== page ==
While you are sedated we will check your breathing and heart rate so any changes will be recorded and dealt with accordingly.

For this reason you will be connected by a finger probe to a pulse oximeter which measures your oxygen levels and heart rate during the procedure. Your blood pressure will also be recorded.

Please note that if you decide to have sedation you should not drive, drink alcohol, operate heavy machinery or sign any legally binding documents for 24 hours following the procedure. You will need someone to accompany you home and a responsible person to stay with you for 24 hours.

If suitable, Entonox® (gas and air) is also available during the procedure either as an alternative to sedation or as well as sedation. This will help to control any discomfort.

You will not need a responsible adult to stay with you if you choose Entonox® only. A leaflet can be provided.

If you have experienced or suffered with any of the following within the last 12 weeks, Entonox® will not be suitable for you.

  • Pneumothorax
  • Air embolism
  • Emphysema/COPD
  • Recent ear/eye surgery
  • Head injury with impaired consciousness
  • Bowel obstruction
  • Scuba diving
  • Decompression sickness

Risks associated with having sedation

Sedation can sometimes cause problems with breathing, heart rate and blood pressure. If any of these problems happen, they are normally short lived.

Careful monitoring by a fully trained endoscopy nurse makes sure that any problems are identified and treated rapidly.

Older patients and those who have health problems, for example, people with breathing difficulties due to a bad chest will be assessed by a doctor before the procedure.


Complications are uncommon with diagnostic (investigative) procedures and are mostly due to the sedation given. Major complications are very rare.

If a biopsy is taken or a polyp removed it can lead to bleeding or a perforation (a tear) of the bowel. It might be necessary to admit you to hospital for treatment. This happens in less than 1 in every 5,000 cases and rarely blood transfusions and/or surgery is needed. If surgery is needed it will be a major operation but the risks of complications are small.

The overall chance of missing something important, such as a cancer, is less than 1 in 2,500.

After the test

After the colonoscopy is completed the nurse caring for you during your test will take you from the endoscopy room to the recovery area.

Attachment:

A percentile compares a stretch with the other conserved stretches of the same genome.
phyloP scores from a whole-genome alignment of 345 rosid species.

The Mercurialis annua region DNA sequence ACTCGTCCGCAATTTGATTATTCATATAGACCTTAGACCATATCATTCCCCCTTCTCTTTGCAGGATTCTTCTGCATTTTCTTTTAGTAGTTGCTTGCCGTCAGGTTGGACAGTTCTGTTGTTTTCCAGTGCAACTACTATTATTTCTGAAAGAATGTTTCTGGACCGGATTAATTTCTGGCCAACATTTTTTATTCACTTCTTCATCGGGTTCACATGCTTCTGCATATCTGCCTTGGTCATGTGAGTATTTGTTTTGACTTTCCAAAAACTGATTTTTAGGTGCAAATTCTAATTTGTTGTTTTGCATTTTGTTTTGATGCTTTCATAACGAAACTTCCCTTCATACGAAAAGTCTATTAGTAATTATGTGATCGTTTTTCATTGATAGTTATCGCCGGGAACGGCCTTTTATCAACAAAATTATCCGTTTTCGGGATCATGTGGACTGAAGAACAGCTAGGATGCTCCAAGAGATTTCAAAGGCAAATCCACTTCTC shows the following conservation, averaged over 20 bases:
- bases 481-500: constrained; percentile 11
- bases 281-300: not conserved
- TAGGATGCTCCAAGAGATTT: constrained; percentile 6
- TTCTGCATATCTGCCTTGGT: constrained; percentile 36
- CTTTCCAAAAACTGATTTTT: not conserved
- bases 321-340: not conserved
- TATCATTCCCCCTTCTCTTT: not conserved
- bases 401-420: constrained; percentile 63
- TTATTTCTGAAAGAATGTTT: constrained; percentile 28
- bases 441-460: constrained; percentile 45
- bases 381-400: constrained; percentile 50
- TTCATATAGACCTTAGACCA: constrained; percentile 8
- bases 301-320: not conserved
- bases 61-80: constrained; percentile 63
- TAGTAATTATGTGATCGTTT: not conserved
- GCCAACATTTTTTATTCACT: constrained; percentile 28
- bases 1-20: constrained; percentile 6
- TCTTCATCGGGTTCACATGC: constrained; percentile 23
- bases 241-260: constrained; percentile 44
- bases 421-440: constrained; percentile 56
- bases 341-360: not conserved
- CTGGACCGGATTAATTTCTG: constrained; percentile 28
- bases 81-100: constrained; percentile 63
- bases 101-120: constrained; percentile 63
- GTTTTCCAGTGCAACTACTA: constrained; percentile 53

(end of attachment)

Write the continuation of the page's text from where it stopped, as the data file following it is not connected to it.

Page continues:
Your pulse and blood pressure will be monitored as needed. This is called the recovery period. You may feel a little bloated or have some discomfort in your lower abdomen after the test.

This is normal and it should start to ease by the time you are discharged.

You will need to stay in hospital for about 1 hour after the procedure depending on how you recover from the sedation given.

Normally you do not see the person who performed your procedure before going home. Your nurse will tell you the results of the test before discharge. If you have had sedation it is a good idea to have someone with you at this discussion as many people find they forget what has been said to them. You will be given written information to take home.

If a sample (biopsy) has been taken, the result will take up to

5 weeks to process. You may be given an outpatient’s appointment to return for review or alternatively the results will be forwarded to your GP. In this case you will need to make an appointment to see him/her.

Going home

If you have had sedation it is essential that someone takes you home and that there is a responsible adult to stay with you for 24 hours.

You may go home by taxi or public transport but you must have someone to accompany you on the journey.

For this period of time, you should not:

  • Drive a car, motorbike or ride a bicycle.
  • Drink alcohol.
  • Operate machinery or do anything requiring skill or judgment.
  • Make important decisions or sign any documents.

If you did not have sedation the above paragraph does not apply.

If you have received Entonox® for pain relief you will need to stay in the department for 30 minutes before going home.

An advice sheet including this information will be given to you before you leave; this is your discharge letter. You will be given a procedure report. A copy of the report will also be sent to your GP.

If you have a polypectomy (polyp removed from your bowel), there is a risk of delayed bleeding. If the polyp is large or there are lots to be taken away it is important to let your endoscopist know if you intend to travel (especially long haul flights) in the days following this treatment.

Gloucestershire Hospitals NHS Foundation Trust is an Endoscopy Training Centre. We regularly have registrars and nurse endoscopists working on the unit. Please discuss any concerns or issues you may have with the admission nurse.

Contact information

Appointment Enquiries

Tel: 0300 422 6350

Tel: 0300 422 6351

Monday to Sunday, 8:30am to 4:00pm

Medication Advice Line (answer machine)

If you have any questions relating to your medication, please leave a message. A member of staff will return your call normally within 24 hours, Monday to Friday only.

Cheltenham General Hospital

Tel: 0300 422 3370

Monday to Friday, 8:00am to 6:00pm

Gloucestershire Royal Hospital

Tel: 0300 422 8232

Monday to Friday, 8:00am to 6:00pm

Saturday and Sunday, 9:00am to12:00 midday

Other Endoscopy Units

Cirencester Hospital

Tel: 0300 421 6294

Monday to Friday, 8:00am to 6:00pm

Stroud General Hospital

Tel: 0300 421 8073

Monday to Friday, 8:00am to 6:00pm

Printable version of this page

Having a colonoscopy as an outpatient GHPI1077_02_23 Department: Endoscopy Review due: February 2026 PDF, 310.0 KB, 8 pages
Reference number GHPI1077_02_23
Department Endoscopy
Review due February 2026